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New rules on mega projects to stop wastage of funds

By Daniel Psirmoi | Published Mon, September 3rd 2018 at 00:00, Updated September 2nd 2018 at 20:12 GMT +3
Standard Gauge Railway (SGR) Phase 2A construction. [Edward Kiplimo, Standard]

The Government has introduced new rules to curb loss of public funds and stop the stalling of mega projects.

The procedures will see all multi-million shilling projects initiated by the State and county governments go through tough scrutiny before implementation.

The measures developed by the National Treasury are contained in a draft public investment management framework. Currently, the country does not have guidelines for consistent and comprehensive project appraisal.

The proposed guidelines come barely two months after President Uhuru Kenyatta froze all new State projects so that the ongoing ones can be completed.

Uhuru’s July 20 directive to all accounting officers is believed to have affected projects worth Sh410 billion in an effort to curtail wastage of public resources.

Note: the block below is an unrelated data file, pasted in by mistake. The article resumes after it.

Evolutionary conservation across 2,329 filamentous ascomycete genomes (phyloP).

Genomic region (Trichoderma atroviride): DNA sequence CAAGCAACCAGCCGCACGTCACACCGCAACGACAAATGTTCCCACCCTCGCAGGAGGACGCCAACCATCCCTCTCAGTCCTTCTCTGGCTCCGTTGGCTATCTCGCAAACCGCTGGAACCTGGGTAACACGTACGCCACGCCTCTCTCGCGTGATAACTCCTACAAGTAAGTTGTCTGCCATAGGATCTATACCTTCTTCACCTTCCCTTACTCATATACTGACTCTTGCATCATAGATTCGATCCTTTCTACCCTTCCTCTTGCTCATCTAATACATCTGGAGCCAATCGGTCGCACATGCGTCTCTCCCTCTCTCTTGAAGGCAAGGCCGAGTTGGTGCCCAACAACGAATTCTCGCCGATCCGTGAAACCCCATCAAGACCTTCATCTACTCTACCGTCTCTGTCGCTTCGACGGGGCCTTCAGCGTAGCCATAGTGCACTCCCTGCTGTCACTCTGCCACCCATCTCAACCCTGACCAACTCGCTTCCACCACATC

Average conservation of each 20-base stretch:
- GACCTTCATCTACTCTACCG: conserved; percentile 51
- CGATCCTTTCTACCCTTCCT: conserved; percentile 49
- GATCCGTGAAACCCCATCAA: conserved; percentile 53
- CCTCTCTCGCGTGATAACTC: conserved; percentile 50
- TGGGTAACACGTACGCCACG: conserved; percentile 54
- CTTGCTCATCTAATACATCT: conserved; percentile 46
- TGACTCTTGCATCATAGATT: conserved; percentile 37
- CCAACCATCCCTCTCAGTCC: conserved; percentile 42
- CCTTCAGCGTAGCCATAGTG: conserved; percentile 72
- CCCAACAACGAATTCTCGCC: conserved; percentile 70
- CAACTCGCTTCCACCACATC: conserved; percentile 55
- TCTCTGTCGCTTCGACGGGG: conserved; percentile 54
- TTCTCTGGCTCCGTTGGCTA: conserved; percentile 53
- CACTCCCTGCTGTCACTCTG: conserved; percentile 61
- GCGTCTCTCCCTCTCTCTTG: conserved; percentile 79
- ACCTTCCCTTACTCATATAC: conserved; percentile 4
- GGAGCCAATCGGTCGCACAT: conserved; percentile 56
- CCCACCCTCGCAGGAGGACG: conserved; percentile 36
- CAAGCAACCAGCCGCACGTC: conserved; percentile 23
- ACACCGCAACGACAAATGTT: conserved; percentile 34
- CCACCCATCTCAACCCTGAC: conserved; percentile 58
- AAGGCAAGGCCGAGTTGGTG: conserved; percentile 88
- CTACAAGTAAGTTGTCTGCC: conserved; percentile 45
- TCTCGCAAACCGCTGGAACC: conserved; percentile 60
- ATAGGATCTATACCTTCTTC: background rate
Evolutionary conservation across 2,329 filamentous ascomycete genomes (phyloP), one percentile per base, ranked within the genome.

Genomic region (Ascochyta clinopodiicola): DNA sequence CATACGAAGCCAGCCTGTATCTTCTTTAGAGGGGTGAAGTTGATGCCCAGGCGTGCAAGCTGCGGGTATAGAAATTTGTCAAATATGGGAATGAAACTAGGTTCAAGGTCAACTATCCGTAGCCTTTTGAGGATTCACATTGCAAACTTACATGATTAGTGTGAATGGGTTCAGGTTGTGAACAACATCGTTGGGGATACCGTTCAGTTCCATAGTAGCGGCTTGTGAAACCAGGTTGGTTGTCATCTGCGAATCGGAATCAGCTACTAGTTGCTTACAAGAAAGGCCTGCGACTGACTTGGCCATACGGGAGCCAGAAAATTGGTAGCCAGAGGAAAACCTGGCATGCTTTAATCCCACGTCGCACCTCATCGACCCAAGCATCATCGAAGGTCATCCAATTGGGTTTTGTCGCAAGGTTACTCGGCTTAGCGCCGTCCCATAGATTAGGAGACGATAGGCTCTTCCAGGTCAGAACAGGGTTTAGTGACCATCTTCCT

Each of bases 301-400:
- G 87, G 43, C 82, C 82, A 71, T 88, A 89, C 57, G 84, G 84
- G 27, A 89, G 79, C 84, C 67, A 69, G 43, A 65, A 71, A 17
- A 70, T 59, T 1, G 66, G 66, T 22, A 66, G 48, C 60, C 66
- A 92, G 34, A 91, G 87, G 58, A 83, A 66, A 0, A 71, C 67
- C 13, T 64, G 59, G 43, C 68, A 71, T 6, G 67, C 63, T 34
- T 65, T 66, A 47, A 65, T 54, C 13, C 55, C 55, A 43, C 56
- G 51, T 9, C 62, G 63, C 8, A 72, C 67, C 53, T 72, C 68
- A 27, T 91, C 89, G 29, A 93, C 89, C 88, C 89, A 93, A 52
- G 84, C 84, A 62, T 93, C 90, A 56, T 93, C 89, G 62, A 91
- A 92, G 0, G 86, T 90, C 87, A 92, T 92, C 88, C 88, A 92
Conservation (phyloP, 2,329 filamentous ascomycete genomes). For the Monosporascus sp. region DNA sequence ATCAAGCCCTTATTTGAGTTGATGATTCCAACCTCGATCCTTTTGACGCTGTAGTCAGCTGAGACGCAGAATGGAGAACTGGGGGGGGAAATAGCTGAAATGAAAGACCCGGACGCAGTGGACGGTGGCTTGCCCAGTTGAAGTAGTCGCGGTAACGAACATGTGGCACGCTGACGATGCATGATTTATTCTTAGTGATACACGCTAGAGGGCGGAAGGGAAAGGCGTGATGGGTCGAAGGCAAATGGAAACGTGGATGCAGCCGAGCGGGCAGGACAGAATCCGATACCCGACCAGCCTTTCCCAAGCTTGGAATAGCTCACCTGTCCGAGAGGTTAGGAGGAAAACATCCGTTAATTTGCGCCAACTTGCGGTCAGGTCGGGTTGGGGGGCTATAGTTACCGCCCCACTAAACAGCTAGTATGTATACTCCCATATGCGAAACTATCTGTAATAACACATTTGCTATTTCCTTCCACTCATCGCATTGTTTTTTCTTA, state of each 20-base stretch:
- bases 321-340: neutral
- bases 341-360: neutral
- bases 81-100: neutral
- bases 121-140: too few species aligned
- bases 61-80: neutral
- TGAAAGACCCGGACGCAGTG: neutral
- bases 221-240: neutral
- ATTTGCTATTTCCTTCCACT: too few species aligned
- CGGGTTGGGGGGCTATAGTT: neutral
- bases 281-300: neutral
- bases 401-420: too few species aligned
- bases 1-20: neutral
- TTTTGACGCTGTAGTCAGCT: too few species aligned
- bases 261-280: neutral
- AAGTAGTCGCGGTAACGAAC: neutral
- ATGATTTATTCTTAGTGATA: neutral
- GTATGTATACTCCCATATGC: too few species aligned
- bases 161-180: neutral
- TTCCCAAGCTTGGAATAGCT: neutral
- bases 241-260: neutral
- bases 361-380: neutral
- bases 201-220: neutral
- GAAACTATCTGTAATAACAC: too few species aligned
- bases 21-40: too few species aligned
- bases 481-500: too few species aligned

If adopted, the national and county governments will be required to strictly observe key procedures in selecting projects, appraisal, monitoring, evaluation and reporting for prudent use of public funds.

“The guidelines are aimed at supporting expenditure control and spending by providing standard processes to ensure that only priority projects are financed and fully implemented,” reads the document.

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Treasury cites inflated expenses, bloated project portfolio, dubious funding and stalled projects as factors leading to poor use of budgets and delay in economic growth targets.

Citizens are required to submit their views about the draft regulations to the exchequer before September 14, 2018 via email [email protected]

In the proposed guidelines national and county treasuries will be required to set up public investment management departments to oversee proper, efficient and effective implementation of projects. 

Public participation will also be mandatory in the identification of projects.

An accounting officer in charge of a project will be held responsible for its success or failure.   

The national and county exchequers will also be required to approve new projects, monitor, track and report on the status of their implementation with the help of the accounting officer.


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